Surviving the American Economic Makeover
No longer the Consumer Spending Habit
(c) Donna Grethen
How to stay afloat -- and get ahead -- when the old rules no longer apply
By 2007, the small company employed 15 people and
provided enough income for Cohen, his wife, Merced, and their two kids
to enjoy an affluent life in a tony
As the family income plummeted, the Cohens traded in their two cars for cheaper ones, cut all the expenses they could, and finally had no choice but to sell their home for a loss and become renters.
Many of Cohen's former colleagues took jobs at banks or retail outlets, went into teaching, or just dropped out of sight.
Cohen researched new fields and decided to start a financial-services firm for seniors needing help paying for assisted living. For 18 months, he built contacts at hospitals and nursing homes, took courses, studied regulations, and prospected for clients. Income was scarce. Clients often got cold feet after weeks of meetings. During one low moment, the 50-year-old businessman started looking for a conventional sales job -- and hit nothing but dead ends. Finally, his new firm, Senior Advisory Services, began to produce enough income to stabilize the family's finances.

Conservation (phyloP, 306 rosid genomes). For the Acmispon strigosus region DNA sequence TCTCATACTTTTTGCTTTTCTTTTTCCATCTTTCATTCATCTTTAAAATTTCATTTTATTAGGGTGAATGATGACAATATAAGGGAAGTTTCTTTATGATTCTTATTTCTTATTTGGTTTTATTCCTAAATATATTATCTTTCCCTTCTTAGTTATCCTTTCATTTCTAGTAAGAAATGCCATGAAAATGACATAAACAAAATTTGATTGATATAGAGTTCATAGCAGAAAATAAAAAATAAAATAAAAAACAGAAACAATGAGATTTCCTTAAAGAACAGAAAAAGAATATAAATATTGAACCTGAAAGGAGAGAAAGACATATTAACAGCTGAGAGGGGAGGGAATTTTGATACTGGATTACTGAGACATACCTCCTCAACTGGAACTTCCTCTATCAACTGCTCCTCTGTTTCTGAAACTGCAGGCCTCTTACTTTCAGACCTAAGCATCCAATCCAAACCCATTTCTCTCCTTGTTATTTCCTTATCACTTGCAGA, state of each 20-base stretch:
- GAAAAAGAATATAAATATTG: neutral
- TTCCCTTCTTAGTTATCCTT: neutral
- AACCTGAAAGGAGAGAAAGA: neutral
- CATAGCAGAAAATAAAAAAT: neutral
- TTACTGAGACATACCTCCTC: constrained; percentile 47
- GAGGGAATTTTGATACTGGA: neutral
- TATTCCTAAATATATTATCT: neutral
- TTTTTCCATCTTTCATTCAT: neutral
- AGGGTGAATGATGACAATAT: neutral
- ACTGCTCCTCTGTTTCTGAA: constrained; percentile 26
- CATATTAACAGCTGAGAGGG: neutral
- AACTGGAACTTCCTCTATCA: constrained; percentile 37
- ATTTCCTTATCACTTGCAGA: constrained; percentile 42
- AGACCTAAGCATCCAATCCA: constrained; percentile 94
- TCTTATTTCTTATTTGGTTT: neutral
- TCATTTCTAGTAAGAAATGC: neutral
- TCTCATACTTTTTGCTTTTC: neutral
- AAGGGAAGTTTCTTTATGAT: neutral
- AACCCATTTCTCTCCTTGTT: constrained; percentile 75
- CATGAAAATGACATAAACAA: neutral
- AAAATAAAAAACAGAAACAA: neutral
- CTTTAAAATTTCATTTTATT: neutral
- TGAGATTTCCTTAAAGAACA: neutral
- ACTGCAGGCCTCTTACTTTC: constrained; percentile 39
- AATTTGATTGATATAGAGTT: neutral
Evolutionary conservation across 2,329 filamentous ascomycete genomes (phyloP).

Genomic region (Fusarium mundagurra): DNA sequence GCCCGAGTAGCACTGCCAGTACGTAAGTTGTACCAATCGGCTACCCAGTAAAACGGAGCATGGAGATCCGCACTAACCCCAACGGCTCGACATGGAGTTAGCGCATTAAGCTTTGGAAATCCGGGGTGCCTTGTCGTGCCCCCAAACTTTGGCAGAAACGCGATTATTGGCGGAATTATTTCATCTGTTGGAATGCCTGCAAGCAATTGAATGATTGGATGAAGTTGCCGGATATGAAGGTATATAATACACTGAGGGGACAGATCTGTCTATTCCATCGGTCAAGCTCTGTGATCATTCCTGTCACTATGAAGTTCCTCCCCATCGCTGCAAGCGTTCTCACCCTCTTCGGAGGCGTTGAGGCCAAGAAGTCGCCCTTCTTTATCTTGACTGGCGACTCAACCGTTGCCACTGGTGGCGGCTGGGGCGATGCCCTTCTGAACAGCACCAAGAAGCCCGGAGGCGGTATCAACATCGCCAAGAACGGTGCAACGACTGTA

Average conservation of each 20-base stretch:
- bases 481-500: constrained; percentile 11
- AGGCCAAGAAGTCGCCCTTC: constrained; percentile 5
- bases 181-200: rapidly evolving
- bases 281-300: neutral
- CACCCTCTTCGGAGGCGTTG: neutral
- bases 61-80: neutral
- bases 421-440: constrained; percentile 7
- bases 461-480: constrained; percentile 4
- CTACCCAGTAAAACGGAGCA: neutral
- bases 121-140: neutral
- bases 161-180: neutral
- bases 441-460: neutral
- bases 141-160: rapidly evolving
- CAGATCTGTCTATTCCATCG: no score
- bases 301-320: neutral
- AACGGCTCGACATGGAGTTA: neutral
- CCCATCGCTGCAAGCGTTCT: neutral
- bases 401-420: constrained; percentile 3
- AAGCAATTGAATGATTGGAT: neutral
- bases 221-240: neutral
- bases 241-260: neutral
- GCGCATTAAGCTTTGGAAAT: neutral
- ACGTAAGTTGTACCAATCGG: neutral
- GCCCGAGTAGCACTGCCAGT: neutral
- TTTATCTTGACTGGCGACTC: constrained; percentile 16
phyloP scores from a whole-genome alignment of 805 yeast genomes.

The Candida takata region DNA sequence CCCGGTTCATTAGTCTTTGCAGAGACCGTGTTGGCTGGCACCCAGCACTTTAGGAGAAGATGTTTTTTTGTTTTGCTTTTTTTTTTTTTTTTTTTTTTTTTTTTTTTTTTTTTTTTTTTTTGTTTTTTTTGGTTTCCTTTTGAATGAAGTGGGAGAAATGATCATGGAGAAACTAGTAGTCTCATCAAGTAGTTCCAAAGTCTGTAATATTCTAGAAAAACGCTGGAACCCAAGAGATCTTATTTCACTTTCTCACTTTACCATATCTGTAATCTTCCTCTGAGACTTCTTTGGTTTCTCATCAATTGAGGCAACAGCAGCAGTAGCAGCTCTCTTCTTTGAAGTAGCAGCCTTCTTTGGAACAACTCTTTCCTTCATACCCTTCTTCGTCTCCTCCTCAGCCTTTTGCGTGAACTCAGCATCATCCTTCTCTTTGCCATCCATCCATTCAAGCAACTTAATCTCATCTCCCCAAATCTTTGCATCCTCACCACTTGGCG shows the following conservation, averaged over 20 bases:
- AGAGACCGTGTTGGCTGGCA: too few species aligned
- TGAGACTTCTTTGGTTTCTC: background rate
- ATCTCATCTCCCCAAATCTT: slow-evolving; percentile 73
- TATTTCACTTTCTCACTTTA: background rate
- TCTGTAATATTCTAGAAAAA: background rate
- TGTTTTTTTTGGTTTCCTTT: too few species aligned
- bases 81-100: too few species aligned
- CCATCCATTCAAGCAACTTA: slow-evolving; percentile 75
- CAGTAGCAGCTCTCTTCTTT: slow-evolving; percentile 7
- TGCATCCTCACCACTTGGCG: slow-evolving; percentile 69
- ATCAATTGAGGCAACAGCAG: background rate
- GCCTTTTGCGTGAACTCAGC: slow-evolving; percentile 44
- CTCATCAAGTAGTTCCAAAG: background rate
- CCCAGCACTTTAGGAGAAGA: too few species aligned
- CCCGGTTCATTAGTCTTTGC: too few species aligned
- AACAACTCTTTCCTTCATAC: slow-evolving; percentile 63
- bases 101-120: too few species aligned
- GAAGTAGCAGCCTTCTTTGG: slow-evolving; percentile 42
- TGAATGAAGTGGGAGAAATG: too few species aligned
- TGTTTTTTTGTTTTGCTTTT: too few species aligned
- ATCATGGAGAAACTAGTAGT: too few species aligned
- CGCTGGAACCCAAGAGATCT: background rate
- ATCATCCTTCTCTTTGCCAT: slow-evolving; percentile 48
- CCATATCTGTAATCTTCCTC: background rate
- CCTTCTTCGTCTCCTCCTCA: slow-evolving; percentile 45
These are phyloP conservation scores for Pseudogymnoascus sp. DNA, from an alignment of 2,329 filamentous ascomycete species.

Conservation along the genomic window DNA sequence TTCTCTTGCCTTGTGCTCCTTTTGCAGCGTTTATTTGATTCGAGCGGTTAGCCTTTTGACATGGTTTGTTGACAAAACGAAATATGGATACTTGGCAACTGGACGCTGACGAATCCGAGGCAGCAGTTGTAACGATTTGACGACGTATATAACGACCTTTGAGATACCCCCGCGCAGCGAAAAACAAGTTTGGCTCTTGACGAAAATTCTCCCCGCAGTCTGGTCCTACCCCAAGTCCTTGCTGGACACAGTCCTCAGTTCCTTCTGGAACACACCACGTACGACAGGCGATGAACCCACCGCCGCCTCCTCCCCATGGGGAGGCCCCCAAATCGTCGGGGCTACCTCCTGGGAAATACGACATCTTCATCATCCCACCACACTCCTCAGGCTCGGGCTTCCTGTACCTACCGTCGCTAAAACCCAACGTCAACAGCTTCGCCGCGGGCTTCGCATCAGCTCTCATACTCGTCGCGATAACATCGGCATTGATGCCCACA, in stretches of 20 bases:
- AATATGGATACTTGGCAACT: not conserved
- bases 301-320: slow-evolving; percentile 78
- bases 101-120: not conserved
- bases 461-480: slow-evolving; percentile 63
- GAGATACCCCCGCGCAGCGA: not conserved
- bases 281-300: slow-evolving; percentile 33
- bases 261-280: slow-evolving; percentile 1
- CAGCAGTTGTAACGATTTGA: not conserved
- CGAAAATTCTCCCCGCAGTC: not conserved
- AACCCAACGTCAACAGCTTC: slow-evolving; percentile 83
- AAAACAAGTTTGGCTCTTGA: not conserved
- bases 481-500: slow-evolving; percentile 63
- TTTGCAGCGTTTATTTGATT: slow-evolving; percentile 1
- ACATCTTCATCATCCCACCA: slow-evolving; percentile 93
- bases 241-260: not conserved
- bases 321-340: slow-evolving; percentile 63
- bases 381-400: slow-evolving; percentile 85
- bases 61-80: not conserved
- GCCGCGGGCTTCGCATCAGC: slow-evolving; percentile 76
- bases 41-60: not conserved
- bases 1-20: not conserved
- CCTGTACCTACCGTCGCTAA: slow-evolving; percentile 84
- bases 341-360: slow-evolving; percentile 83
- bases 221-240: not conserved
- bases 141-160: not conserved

"For a while, my optimism was challenged," Cohen says. "But I think it was good for us. It shook us up and helped us go in a different direction."
Many Americans feel they're going in a different direction these days -- but too often, it's reverse.
As the Great Recession of 2007-2009 finally winds down, millions of Americans face diminished lifestyles, with no obvious way to regain the wealth and prospects they enjoyed just a few years ago.
Many of the nearly 8
million jobs lost during the recession may be gone for good, with high
unemployment likely to persist for several years. Consumer spending may